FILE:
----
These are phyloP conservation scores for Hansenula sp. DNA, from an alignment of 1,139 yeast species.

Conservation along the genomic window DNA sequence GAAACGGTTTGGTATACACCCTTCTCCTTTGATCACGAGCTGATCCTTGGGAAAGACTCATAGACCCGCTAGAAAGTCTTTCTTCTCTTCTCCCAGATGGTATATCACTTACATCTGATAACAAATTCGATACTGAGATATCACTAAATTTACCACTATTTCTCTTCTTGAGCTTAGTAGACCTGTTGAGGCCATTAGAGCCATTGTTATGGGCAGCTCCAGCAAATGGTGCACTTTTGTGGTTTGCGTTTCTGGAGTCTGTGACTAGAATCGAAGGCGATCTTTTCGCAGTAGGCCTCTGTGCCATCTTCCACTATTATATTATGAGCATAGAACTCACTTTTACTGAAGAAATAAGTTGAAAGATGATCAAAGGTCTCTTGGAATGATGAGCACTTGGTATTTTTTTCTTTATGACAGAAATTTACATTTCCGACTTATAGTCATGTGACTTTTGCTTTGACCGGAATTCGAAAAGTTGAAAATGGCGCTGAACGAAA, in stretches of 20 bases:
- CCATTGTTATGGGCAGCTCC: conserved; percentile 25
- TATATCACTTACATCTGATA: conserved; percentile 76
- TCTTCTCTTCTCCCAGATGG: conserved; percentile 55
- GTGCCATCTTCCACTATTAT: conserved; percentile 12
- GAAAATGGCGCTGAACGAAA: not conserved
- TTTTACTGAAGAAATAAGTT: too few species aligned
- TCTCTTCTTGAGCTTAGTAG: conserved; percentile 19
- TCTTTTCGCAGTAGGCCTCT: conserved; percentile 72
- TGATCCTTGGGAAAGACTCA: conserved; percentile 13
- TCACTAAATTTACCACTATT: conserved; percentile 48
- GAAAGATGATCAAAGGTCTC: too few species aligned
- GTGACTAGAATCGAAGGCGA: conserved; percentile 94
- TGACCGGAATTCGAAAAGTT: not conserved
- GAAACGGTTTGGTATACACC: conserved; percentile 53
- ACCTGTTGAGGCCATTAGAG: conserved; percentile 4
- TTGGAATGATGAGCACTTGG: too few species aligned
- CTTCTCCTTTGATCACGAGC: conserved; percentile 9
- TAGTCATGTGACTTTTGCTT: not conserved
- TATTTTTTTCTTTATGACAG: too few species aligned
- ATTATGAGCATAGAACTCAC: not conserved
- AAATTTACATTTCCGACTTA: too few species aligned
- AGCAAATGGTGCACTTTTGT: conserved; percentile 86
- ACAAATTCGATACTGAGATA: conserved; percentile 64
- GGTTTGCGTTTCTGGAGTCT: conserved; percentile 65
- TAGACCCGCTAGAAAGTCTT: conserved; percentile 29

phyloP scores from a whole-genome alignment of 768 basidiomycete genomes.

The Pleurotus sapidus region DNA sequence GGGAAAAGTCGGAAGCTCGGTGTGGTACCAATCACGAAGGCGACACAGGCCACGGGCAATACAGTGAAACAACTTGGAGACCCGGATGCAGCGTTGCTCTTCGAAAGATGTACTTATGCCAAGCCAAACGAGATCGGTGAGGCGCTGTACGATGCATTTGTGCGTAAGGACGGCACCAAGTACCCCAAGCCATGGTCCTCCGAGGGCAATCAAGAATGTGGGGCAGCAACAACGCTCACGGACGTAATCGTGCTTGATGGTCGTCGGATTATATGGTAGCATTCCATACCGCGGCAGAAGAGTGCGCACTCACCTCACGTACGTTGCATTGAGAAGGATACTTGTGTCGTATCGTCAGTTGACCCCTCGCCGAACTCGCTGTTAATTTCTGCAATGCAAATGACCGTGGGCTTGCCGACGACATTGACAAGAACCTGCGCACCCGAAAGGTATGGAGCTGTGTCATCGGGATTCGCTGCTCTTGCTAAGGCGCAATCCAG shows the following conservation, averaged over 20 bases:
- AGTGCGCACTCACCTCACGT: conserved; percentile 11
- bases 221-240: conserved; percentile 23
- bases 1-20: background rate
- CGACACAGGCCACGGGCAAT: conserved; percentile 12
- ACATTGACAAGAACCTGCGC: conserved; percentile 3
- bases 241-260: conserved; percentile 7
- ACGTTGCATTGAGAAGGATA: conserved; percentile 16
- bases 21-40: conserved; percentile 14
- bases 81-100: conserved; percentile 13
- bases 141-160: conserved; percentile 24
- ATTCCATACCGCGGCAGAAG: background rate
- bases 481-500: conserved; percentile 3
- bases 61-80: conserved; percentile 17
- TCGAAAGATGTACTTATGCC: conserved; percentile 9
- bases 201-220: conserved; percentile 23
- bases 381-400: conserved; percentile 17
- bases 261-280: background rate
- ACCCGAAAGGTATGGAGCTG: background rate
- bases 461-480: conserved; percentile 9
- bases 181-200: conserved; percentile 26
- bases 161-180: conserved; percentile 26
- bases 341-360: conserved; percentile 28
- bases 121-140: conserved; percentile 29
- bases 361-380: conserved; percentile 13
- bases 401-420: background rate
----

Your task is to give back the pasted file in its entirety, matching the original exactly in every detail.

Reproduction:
These are phyloP conservation scores for Hansenula sp. DNA, from an alignment of 1,139 yeast species.

Conservation along the genomic window DNA sequence GAAACGGTTTGGTATACACCCTTCTCCTTTGATCACGAGCTGATCCTTGGGAAAGACTCATAGACCCGCTAGAAAGTCTTTCTTCTCTTCTCCCAGATGGTATATCACTTACATCTGATAACAAATTCGATACTGAGATATCACTAAATTTACCACTATTTCTCTTCTTGAGCTTAGTAGACCTGTTGAGGCCATTAGAGCCATTGTTATGGGCAGCTCCAGCAAATGGTGCACTTTTGTGGTTTGCGTTTCTGGAGTCTGTGACTAGAATCGAAGGCGATCTTTTCGCAGTAGGCCTCTGTGCCATCTTCCACTATTATATTATGAGCATAGAACTCACTTTTACTGAAGAAATAAGTTGAAAGATGATCAAAGGTCTCTTGGAATGATGAGCACTTGGTATTTTTTTCTTTATGACAGAAATTTACATTTCCGACTTATAGTCATGTGACTTTTGCTTTGACCGGAATTCGAAAAGTTGAAAATGGCGCTGAACGAAA, in stretches of 20 bases:
- CCATTGTTATGGGCAGCTCC: conserved; percentile 25
- TATATCACTTACATCTGATA: conserved; percentile 76
- TCTTCTCTTCTCCCAGATGG: conserved; percentile 55
- GTGCCATCTTCCACTATTAT: conserved; percentile 12
- GAAAATGGCGCTGAACGAAA: not conserved
- TTTTACTGAAGAAATAAGTT: too few species aligned
- TCTCTTCTTGAGCTTAGTAG: conserved; percentile 19
- TCTTTTCGCAGTAGGCCTCT: conserved; percentile 72
- TGATCCTTGGGAAAGACTCA: conserved; percentile 13
- TCACTAAATTTACCACTATT: conserved; percentile 48
- GAAAGATGATCAAAGGTCTC: too few species aligned
- GTGACTAGAATCGAAGGCGA: conserved; percentile 94
- TGACCGGAATTCGAAAAGTT: not conserved
- GAAACGGTTTGGTATACACC: conserved; percentile 53
- ACCTGTTGAGGCCATTAGAG: conserved; percentile 4
- TTGGAATGATGAGCACTTGG: too few species aligned
- CTTCTCCTTTGATCACGAGC: conserved; percentile 9
- TAGTCATGTGACTTTTGCTT: not conserved
- TATTTTTTTCTTTATGACAG: too few species aligned
- ATTATGAGCATAGAACTCAC: not conserved
- AAATTTACATTTCCGACTTA: too few species aligned
- AGCAAATGGTGCACTTTTGT: conserved; percentile 86
- ACAAATTCGATACTGAGATA: conserved; percentile 64
- GGTTTGCGTTTCTGGAGTCT: conserved; percentile 65
- TAGACCCGCTAGAAAGTCTT: conserved; percentile 29

phyloP scores from a whole-genome alignment of 768 basidiomycete genomes.

The Pleurotus sapidus region DNA sequence GGGAAAAGTCGGAAGCTCGGTGTGGTACCAATCACGAAGGCGACACAGGCCACGGGCAATACAGTGAAACAACTTGGAGACCCGGATGCAGCGTTGCTCTTCGAAAGATGTACTTATGCCAAGCCAAACGAGATCGGTGAGGCGCTGTACGATGCATTTGTGCGTAAGGACGGCACCAAGTACCCCAAGCCATGGTCCTCCGAGGGCAATCAAGAATGTGGGGCAGCAACAACGCTCACGGACGTAATCGTGCTTGATGGTCGTCGGATTATATGGTAGCATTCCATACCGCGGCAGAAGAGTGCGCACTCACCTCACGTACGTTGCATTGAGAAGGATACTTGTGTCGTATCGTCAGTTGACCCCTCGCCGAACTCGCTGTTAATTTCTGCAATGCAAATGACCGTGGGCTTGCCGACGACATTGACAAGAACCTGCGCACCCGAAAGGTATGGAGCTGTGTCATCGGGATTCGCTGCTCTTGCTAAGGCGCAATCCAG shows the following conservation, averaged over 20 bases:
- AGTGCGCACTCACCTCACGT: conserved; percentile 11
- bases 221-240: conserved; percentile 23
- bases 1-20: background rate
- CGACACAGGCCACGGGCAAT: conserved; percentile 12
- ACATTGACAAGAACCTGCGC: conserved; percentile 3
- bases 241-260: conserved; percentile 7
- ACGTTGCATTGAGAAGGATA: conserved; percentile 16
- bases 21-40: conserved; percentile 14
- bases 81-100: conserved; percentile 13
- bases 141-160: conserved; percentile 24
- ATTCCATACCGCGGCAGAAG: background rate
- bases 481-500: conserved; percentile 3
- bases 61-80: conserved; percentile 17
- TCGAAAGATGTACTTATGCC: conserved; percentile 9
- bases 201-220: conserved; percentile 23
- bases 381-400: conserved; percentile 17
- bases 261-280: background rate
- ACCCGAAAGGTATGGAGCTG: background rate
- bases 461-480: conserved; percentile 9
- bases 181-200: conserved; percentile 26
- bases 161-180: conserved; percentile 26
- bases 341-360: conserved; percentile 28
- bases 121-140: conserved; percentile 29
- bases 361-380: conserved; percentile 13
- bases 401-420: background rate